Inaugural First Responder of the Year Award presented

Published 2:16 pm Saturday, April 13, 2019

The inaugural First Responder of the Year Award was presented at the 2019 Bell County Chamber of Commerce Dinner and Award Ceremony Friday night.

Middlesboro Fire/EMS Department member Chris Webb was the first recipient of the award for his incredible work on duty with the department as well as off duty.

“Last year, he witnessed a terrible car accident,” Doug Bayless, commander of Vets Serving Vets explained. “He immediately ran to the first person whose car was still on the road and discovered the man had already passed away. He then ran and jumped over the guardrail and slid down an embankment to check on the other car.”

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According to Bayless, he discovered a man in the car that had a weak pulse and bleeding profusely.

“He pulled the man from the car and started CPR,” Bayless said. “While doing chest compressions, he didn’t realize the man’s chest was covered in broken glass and with every chest compression he was cutting is own hands. He was exposing himself to blood borne pathogens from a stranger.”

Unfortunately, the man Webb gave CPR to passed away while being transported to the hospital.

Bayless said that after hearing the story, they discovered that not only is Webb a Middlesboro firefighter and EMT but he is an Iraq War Veteran.

“Now, anyone who knows anything about Vets Serving Vets knows we won’t pass up an opportunity to brag on a brother or sister veteran,” explained Bayless. “He is a United States Army Sniper who can take a life and save a life; a true man of action.”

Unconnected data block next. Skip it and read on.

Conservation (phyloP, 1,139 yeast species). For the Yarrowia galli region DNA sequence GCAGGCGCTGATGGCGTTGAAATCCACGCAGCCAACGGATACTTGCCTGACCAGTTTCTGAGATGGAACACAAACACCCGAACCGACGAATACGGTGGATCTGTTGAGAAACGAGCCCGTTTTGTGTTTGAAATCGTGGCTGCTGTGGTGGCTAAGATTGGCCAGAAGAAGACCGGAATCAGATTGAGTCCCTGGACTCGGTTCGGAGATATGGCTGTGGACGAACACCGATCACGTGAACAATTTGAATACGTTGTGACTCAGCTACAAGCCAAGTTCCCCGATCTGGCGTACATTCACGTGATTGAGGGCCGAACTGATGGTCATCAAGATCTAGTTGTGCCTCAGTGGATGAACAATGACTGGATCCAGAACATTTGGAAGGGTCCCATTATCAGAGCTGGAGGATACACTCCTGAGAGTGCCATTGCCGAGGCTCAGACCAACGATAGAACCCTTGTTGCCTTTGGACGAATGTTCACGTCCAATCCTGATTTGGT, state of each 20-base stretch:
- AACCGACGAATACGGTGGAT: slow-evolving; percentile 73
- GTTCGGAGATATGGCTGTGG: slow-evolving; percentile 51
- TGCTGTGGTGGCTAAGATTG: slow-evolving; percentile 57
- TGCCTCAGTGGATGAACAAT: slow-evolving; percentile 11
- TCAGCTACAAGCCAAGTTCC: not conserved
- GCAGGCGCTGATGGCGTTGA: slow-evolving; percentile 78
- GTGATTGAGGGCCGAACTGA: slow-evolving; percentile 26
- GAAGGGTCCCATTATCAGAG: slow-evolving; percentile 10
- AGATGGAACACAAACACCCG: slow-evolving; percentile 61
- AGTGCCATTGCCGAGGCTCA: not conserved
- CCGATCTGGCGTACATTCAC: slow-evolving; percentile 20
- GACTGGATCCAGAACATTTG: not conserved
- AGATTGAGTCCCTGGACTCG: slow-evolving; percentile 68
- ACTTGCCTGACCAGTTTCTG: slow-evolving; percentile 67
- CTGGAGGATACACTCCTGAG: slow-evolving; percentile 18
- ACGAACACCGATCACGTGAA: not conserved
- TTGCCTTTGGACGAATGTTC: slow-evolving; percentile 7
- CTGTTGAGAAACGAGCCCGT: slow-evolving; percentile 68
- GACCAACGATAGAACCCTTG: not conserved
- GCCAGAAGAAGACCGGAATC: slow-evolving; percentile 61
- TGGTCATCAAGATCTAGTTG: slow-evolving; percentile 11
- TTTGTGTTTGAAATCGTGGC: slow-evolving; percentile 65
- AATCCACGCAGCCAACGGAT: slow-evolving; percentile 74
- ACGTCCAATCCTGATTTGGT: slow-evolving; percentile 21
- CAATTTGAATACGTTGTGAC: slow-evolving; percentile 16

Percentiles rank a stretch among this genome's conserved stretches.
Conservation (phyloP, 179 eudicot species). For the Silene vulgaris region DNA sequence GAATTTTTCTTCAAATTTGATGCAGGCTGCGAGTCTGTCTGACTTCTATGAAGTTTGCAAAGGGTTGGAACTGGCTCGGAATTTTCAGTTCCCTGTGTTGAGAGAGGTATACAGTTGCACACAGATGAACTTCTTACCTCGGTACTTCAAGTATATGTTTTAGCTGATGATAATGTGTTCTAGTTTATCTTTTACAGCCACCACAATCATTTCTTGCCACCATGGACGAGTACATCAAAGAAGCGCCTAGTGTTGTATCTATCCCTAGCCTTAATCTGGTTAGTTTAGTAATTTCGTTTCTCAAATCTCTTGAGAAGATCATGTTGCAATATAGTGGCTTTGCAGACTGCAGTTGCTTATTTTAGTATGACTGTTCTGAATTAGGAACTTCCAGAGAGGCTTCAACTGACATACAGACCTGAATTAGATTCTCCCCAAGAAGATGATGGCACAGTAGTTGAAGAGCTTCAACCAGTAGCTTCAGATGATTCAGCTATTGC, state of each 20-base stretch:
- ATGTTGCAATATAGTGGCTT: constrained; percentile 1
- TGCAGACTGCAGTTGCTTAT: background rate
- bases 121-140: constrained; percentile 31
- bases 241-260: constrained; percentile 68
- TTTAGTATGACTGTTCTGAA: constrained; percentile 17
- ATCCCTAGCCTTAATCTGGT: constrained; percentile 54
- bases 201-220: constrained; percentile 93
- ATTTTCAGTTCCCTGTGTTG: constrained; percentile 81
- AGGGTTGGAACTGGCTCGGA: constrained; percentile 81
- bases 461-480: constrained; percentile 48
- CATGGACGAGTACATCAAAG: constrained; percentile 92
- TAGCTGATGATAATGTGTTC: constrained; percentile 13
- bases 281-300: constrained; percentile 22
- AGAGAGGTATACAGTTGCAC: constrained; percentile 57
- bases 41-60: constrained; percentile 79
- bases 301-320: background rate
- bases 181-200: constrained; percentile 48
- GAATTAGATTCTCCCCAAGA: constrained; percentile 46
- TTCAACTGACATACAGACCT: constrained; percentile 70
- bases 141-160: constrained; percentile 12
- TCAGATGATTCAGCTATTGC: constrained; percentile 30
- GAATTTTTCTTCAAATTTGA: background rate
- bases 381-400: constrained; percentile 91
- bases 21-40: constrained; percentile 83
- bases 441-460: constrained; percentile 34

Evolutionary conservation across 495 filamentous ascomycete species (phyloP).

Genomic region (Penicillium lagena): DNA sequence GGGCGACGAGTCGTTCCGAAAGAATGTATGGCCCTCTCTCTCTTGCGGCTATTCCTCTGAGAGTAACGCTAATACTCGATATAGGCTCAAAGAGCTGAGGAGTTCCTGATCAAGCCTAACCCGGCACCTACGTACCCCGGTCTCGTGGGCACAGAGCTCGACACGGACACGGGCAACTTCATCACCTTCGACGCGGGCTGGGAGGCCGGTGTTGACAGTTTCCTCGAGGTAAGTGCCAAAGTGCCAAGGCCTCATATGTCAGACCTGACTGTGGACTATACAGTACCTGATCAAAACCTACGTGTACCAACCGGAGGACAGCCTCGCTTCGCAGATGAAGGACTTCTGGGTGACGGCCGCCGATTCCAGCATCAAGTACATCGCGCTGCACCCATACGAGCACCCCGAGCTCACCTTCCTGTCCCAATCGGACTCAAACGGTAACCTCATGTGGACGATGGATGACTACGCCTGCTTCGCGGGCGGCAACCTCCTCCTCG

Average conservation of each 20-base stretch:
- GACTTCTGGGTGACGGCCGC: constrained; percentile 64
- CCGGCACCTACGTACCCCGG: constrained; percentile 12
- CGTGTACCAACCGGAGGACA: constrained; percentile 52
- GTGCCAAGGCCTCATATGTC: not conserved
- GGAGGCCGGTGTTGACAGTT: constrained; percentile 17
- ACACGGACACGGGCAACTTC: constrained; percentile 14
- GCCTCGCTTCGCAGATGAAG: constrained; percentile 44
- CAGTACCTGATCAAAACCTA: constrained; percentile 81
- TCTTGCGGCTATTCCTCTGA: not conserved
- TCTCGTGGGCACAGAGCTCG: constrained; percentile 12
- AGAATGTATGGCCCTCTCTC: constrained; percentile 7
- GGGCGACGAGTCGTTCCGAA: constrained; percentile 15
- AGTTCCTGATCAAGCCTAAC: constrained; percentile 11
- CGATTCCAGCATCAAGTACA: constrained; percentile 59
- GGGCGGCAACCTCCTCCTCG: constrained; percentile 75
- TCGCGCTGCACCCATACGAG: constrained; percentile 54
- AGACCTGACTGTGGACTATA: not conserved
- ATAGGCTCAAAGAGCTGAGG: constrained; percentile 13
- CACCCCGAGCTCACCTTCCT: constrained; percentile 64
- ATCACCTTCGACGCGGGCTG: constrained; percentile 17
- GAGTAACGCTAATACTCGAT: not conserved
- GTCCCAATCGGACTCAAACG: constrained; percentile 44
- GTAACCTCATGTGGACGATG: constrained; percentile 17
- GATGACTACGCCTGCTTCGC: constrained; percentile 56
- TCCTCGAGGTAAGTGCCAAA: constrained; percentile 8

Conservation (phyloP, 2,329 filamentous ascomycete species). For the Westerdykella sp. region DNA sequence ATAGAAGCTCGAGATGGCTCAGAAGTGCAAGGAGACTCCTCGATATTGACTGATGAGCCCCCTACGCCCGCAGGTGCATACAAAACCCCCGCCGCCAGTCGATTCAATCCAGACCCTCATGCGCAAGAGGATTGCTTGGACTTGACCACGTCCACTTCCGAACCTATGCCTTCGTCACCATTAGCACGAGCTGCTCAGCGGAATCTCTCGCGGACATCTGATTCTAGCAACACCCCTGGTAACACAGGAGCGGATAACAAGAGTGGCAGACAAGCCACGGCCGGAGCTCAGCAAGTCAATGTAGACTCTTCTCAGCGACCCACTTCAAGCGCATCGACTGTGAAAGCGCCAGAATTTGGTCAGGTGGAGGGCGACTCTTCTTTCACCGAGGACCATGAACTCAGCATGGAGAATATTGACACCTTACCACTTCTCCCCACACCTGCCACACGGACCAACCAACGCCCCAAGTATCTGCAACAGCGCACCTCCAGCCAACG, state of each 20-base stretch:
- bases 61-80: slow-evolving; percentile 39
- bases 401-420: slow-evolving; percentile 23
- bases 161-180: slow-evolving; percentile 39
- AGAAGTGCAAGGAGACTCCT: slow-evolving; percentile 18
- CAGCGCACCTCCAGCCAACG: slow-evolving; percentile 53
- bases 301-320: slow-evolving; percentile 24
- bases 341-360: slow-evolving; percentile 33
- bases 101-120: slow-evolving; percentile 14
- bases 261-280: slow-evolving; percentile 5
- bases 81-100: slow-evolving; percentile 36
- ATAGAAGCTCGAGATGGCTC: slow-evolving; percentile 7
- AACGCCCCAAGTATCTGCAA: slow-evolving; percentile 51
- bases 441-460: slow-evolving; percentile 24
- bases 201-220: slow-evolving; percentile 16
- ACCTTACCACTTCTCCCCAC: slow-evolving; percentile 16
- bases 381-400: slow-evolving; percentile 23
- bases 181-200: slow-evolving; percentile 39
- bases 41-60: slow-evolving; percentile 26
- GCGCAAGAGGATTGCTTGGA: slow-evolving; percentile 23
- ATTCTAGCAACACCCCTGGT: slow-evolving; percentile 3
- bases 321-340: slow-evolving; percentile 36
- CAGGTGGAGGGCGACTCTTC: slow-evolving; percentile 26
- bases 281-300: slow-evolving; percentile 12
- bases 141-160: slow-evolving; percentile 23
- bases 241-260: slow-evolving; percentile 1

Webb has been with the Middlesboro Fire/EMS Department for approximately seven years.

“I am very humbled being the first person to receive this award,” Webb said. “I feel like any one of my brothers, including the ones in blue, are just as deserving to receive this award as myself.”

Bayless explained that the idea for the First Responder of the Year Award was brought before a Leadership Bell County class a few years ago but it did not happen.

“About a year ago, I entertained a motion at a Vets Serving Vets meeting that we should do something about it,” Bayless explained. “Every member of Vets Serving Vets unanimously agreed.”

Bayless then approached the Bell County Chamber of Commerce about presenting the award at the annual chamber dinner and they quickly said “yes.”

“On a side note, because Chris was off duty at the time of the accident, he had to pay for his own lab work to make sure he was not infected with a blood borne disease,” Bayless stated. “Thankfully, he was good to go.”

“Some days on this job God rewards us with being able to save another person’s life,” Webb said. “Somedays you ask yourself why you do it but in the end it’s either in your blood or it isn’t.”

Regretfully, he could not be at the dinner but his father, magistrate Glen Webb accepted the award on his behalf.

“The life we live is not for everyone but us few that do it are a special breed,” Webb explained. “I accept this award on behalf of the ones that gave the ultimate sacrifice for others while on the job. Those men and women are the real heroes and the ones that truly should be honored every day.”